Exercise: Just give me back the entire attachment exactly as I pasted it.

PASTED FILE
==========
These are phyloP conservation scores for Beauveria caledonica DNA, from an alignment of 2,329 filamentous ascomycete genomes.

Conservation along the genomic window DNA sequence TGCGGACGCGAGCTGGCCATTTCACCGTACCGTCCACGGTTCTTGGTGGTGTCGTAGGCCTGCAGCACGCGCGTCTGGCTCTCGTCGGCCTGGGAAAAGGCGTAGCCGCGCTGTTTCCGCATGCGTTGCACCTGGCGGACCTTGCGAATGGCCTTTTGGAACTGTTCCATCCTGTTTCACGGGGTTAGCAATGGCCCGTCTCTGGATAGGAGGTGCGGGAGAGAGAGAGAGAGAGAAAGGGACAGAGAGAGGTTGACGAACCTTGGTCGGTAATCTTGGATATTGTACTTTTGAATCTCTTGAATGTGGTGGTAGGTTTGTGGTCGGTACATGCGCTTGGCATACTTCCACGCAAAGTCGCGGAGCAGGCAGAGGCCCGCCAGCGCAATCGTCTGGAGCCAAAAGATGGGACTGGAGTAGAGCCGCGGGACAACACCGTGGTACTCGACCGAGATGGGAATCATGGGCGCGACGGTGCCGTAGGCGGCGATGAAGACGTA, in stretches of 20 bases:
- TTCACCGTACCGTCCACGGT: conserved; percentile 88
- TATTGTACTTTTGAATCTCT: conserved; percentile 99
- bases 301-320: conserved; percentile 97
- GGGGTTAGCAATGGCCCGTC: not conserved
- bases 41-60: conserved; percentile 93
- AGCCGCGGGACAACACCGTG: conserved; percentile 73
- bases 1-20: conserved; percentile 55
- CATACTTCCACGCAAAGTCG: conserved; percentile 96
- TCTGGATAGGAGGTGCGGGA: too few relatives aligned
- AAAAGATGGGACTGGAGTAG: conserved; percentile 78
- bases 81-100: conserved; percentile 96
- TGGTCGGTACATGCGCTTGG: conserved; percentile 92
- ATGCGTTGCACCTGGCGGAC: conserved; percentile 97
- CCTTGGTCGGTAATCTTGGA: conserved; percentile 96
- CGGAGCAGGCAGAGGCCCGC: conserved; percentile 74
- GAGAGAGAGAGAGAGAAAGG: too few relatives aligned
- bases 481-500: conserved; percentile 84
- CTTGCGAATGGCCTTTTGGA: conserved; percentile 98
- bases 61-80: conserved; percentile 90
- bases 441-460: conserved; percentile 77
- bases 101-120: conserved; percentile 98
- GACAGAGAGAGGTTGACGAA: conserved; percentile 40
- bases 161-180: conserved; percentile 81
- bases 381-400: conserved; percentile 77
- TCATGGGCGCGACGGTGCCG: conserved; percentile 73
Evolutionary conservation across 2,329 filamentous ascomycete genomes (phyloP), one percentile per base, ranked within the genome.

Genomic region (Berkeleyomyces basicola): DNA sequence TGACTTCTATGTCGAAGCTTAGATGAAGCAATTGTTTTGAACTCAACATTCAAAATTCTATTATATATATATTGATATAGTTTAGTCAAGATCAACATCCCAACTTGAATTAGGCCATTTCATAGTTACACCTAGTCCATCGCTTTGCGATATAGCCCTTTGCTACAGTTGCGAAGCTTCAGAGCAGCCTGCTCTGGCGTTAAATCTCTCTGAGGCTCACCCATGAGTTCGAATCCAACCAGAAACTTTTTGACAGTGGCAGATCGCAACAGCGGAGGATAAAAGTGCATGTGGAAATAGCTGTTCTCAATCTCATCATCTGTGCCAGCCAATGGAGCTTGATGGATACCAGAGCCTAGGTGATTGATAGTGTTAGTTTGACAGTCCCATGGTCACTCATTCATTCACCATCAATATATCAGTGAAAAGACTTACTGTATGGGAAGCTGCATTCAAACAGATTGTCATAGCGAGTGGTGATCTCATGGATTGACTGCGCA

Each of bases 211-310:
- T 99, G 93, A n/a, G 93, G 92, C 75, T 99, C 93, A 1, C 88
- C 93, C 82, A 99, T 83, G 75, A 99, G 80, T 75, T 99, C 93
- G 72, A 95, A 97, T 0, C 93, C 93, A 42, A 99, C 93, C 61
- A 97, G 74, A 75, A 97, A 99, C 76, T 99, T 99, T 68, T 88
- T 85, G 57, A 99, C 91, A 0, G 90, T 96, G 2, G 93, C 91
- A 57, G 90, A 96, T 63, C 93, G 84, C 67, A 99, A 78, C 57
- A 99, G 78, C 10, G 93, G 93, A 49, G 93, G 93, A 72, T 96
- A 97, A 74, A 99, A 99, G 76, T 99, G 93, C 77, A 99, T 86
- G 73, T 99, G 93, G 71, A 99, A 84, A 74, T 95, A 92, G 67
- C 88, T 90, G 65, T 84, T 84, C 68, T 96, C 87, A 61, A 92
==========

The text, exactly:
These are phyloP conservation scores for Beauveria caledonica DNA, from an alignment of 2,329 filamentous ascomycete genomes.

Conservation along the genomic window DNA sequence TGCGGACGCGAGCTGGCCATTTCACCGTACCGTCCACGGTTCTTGGTGGTGTCGTAGGCCTGCAGCACGCGCGTCTGGCTCTCGTCGGCCTGGGAAAAGGCGTAGCCGCGCTGTTTCCGCATGCGTTGCACCTGGCGGACCTTGCGAATGGCCTTTTGGAACTGTTCCATCCTGTTTCACGGGGTTAGCAATGGCCCGTCTCTGGATAGGAGGTGCGGGAGAGAGAGAGAGAGAGAAAGGGACAGAGAGAGGTTGACGAACCTTGGTCGGTAATCTTGGATATTGTACTTTTGAATCTCTTGAATGTGGTGGTAGGTTTGTGGTCGGTACATGCGCTTGGCATACTTCCACGCAAAGTCGCGGAGCAGGCAGAGGCCCGCCAGCGCAATCGTCTGGAGCCAAAAGATGGGACTGGAGTAGAGCCGCGGGACAACACCGTGGTACTCGACCGAGATGGGAATCATGGGCGCGACGGTGCCGTAGGCGGCGATGAAGACGTA, in stretches of 20 bases:
- TTCACCGTACCGTCCACGGT: conserved; percentile 88
- TATTGTACTTTTGAATCTCT: conserved; percentile 99
- bases 301-320: conserved; percentile 97
- GGGGTTAGCAATGGCCCGTC: not conserved
- bases 41-60: conserved; percentile 93
- AGCCGCGGGACAACACCGTG: conserved; percentile 73
- bases 1-20: conserved; percentile 55
- CATACTTCCACGCAAAGTCG: conserved; percentile 96
- TCTGGATAGGAGGTGCGGGA: too few relatives aligned
- AAAAGATGGGACTGGAGTAG: conserved; percentile 78
- bases 81-100: conserved; percentile 96
- TGGTCGGTACATGCGCTTGG: conserved; percentile 92
- ATGCGTTGCACCTGGCGGAC: conserved; percentile 97
- CCTTGGTCGGTAATCTTGGA: conserved; percentile 96
- CGGAGCAGGCAGAGGCCCGC: conserved; percentile 74
- GAGAGAGAGAGAGAGAAAGG: too few relatives aligned
- bases 481-500: conserved; percentile 84
- CTTGCGAATGGCCTTTTGGA: conserved; percentile 98
- bases 61-80: conserved; percentile 90
- bases 441-460: conserved; percentile 77
- bases 101-120: conserved; percentile 98
- GACAGAGAGAGGTTGACGAA: conserved; percentile 40
- bases 161-180: conserved; percentile 81
- bases 381-400: conserved; percentile 77
- TCATGGGCGCGACGGTGCCG: conserved; percentile 73
Evolutionary conservation across 2,329 filamentous ascomycete genomes (phyloP), one percentile per base, ranked within the genome.

Genomic region (Berkeleyomyces basicola): DNA sequence TGACTTCTATGTCGAAGCTTAGATGAAGCAATTGTTTTGAACTCAACATTCAAAATTCTATTATATATATATTGATATAGTTTAGTCAAGATCAACATCCCAACTTGAATTAGGCCATTTCATAGTTACACCTAGTCCATCGCTTTGCGATATAGCCCTTTGCTACAGTTGCGAAGCTTCAGAGCAGCCTGCTCTGGCGTTAAATCTCTCTGAGGCTCACCCATGAGTTCGAATCCAACCAGAAACTTTTTGACAGTGGCAGATCGCAACAGCGGAGGATAAAAGTGCATGTGGAAATAGCTGTTCTCAATCTCATCATCTGTGCCAGCCAATGGAGCTTGATGGATACCAGAGCCTAGGTGATTGATAGTGTTAGTTTGACAGTCCCATGGTCACTCATTCATTCACCATCAATATATCAGTGAAAAGACTTACTGTATGGGAAGCTGCATTCAAACAGATTGTCATAGCGAGTGGTGATCTCATGGATTGACTGCGCA

Each of bases 211-310:
- T 99, G 93, A n/a, G 93, G 92, C 75, T 99, C 93, A 1, C 88
- C 93, C 82, A 99, T 83, G 75, A 99, G 80, T 75, T 99, C 93
- G 72, A 95, A 97, T 0, C 93, C 93, A 42, A 99, C 93, C 61
- A 97, G 74, A 75, A 97, A 99, C 76, T 99, T 99, T 68, T 88
- T 85, G 57, A 99, C 91, A 0, G 90, T 96, G 2, G 93, C 91
- A 57, G 90, A 96, T 63, C 93, G 84, C 67, A 99, A 78, C 57
- A 99, G 78, C 10, G 93, G 93, A 49, G 93, G 93, A 72, T 96
- A 97, A 74, A 99, A 99, G 76, T 99, G 93, C 77, A 99, T 86
- G 73, T 99, G 93, G 71, A 99, A 84, A 74, T 95, A 92, G 67
- C 88, T 90, G 65, T 84, T 84, C 68, T 96, C 87, A 61, A 92